April saw the return of the popular Classic Virgins Experience Day at the British Motor Museum in Gaydon, Warwickshire. Classic Worlds Rachel Dyke went along for the day to brush up on her workshop skills.
The Classic Virgins Experience Day: a course designed to encourage and support potential classic vehicle owners – and those who are seriously considering buying one for the first time in the near future.
Aimed at providing its participants with guidance on the theory of classic car ownership (and basic maintenance skills), the two year old course now has the added draw of the British Motor Museum’s state of the art restoration workshop in which to learn the ropes.
A new course, planned for later on this year, will follow on in the evolution of Classic Virgins with a ‘Living With A Classic’ tutorial that will explain how to run a classic vehicle for a year – along with all the challenges to expect when embarking on ownership of your first ever classic.
FIRST THINGS FIRST
The day started with a relaxed discussion in one of the British Motor Museum’s new educational facility classrooms, where Volunteer Course Director Bob Wilkinson introduced the team who would guide us throughout the day. A passionate classic car enthusiast, Bob is patently invested in the future of classic car ownership.
Classic Virgin aims to plant a seed – ensuring the future of the classic car world continues to thrive after our previous generations have been and gone. Acknowledging that it is today’s owners who will ultimately inherit these cars, imparting the skills necessary to keep said classics on the road is, Bob would argue, of utmost importance.
After Bob welcomed us, we were introduced to Claire Serrell, a young classic car hobbyist invested in historic vehicle preservation. A mechanic at Jaguar by trade, Claire works on modern and current Jaguar models by day before returning home in the evening to her beloved classics. She was bitten by the classic bug at a young age; as a 12 year old, she helped her father rebuild a Mini.
Claire led the class with a bright and enlightening presentation about the first steps to take when looking to buy a classic car. Why to buy a classic; the benefits of joining up with car clubs; how to identify a solid project or car to buy; how to rust proof and rectify paint ; storage options and lay-up tips.
Even a new enthusiast with the most basic of vehicle understanding could follow and understand – something which I found to be really refreshing. Put off by their lack of knowledge, many classic first timers worry about getting too deep into such subjects for fear of judgment. Claire allayed my fears: that, she explained, was among the many reasons she volunteered to help with Classic Virgins in the first place.
IN THE METAL
Introductions over, the class was led into the Collections Centre – home to the British Motor Museum’s vast restoration workshop. We were broken off into four groups and toured a series of different vehicles.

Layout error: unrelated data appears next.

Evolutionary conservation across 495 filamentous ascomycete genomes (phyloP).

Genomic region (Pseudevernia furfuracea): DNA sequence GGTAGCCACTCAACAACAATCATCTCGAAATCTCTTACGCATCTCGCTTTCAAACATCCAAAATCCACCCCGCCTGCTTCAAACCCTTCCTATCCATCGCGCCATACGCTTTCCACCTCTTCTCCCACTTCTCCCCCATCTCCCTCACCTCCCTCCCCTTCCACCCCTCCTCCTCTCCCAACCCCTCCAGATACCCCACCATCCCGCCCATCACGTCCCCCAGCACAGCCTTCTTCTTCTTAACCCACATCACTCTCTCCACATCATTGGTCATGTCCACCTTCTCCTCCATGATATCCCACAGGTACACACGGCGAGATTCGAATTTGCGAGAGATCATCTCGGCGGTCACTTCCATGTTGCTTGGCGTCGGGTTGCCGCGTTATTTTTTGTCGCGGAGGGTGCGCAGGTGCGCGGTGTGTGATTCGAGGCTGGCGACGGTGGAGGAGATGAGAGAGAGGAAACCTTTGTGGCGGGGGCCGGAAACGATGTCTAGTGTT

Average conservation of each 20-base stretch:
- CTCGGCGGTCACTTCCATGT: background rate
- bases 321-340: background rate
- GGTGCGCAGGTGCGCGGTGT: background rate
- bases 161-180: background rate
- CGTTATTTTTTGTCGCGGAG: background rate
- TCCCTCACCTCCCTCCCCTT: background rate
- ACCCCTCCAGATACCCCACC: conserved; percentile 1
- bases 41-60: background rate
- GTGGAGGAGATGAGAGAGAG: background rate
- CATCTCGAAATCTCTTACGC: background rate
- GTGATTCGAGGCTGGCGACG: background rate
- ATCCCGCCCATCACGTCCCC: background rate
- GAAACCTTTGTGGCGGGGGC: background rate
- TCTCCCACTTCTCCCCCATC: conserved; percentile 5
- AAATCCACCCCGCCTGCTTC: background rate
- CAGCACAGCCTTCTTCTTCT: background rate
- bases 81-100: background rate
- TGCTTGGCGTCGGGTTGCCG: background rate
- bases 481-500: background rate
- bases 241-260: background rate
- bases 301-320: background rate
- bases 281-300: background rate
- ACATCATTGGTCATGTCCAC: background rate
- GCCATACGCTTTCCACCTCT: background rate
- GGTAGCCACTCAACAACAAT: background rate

Volunteers David Rainbow, Leslie Gunde, Malcolm Graham and Chris Bramley explained a whole range of maintenance subjects, including filter changes, brake fluid checks, ignition and fueling.
The facilities afforded by the Collections Centre meant that vehicles were able to be ramped up safely and securely, allowing participants full access to their undersides – a far cry from the trolley jack and axle stand arrangements forced on many classic car owners.
Seeing cars suspended in the air offered much-needed context for the first timer; to someone that has perhaps never has seen, much less carried out a brake bleeding procedure, Classic Virgin’s ‘access all areas’ approach paid dividends.
It’s one thing to verbally explain something like that, but a whole new ball game to be able to actually see it take place. For me, this particular segment of the day felt like an invaluable lesson – and certainly something an inexperienced new owner would benefit from.
Following lunch, the afternoon welcomed perhaps the most exciting element of the day: the chance to go out for a ride in the stunning Warwickshire countryside in a variety of classic cars.
Guests could choose from 13 different classics; from a diverse line up that included a VW Corrado, a Sunbeam Alpine, a Riley RMA, a Triumph Stag and an Austin Maxi, my personal favourite was a beautiful Jaguar MkII – from which I got some passenger seat time.
We ventured out in convoy to the Tool Connection (Laser Tools) facility at Southam. Offering a range of tools for every conceivable task, Laser sponsors the Classic Virgins program. There was also a mini museum with lots of vintage and classic car memorabilia, models and prototypes on display.
Our visit also offered the chance to speak with technical writer Keith Anderson, who explained the importance of buying good quality tools and equipment when working on classic cars – some of which can be seen in our Products In Brief column opposite.
Vehicles were swapped for the journey back to the British Motor Museum; after my second classic car ride of the day, we finished with a course summary and catch-up with Bob and the volunteers to offer further advice.
The day for me was an absolute joy – a gem for the younger or less-experienced classic enthusiast who may have the interest but not necessarily the knowledge. It proved to be a fascinating and enjoyable insight into the ownership of these vehicles and the people who work to preserve their history, passing their enjoyment and experience of our hobby on to the next generation.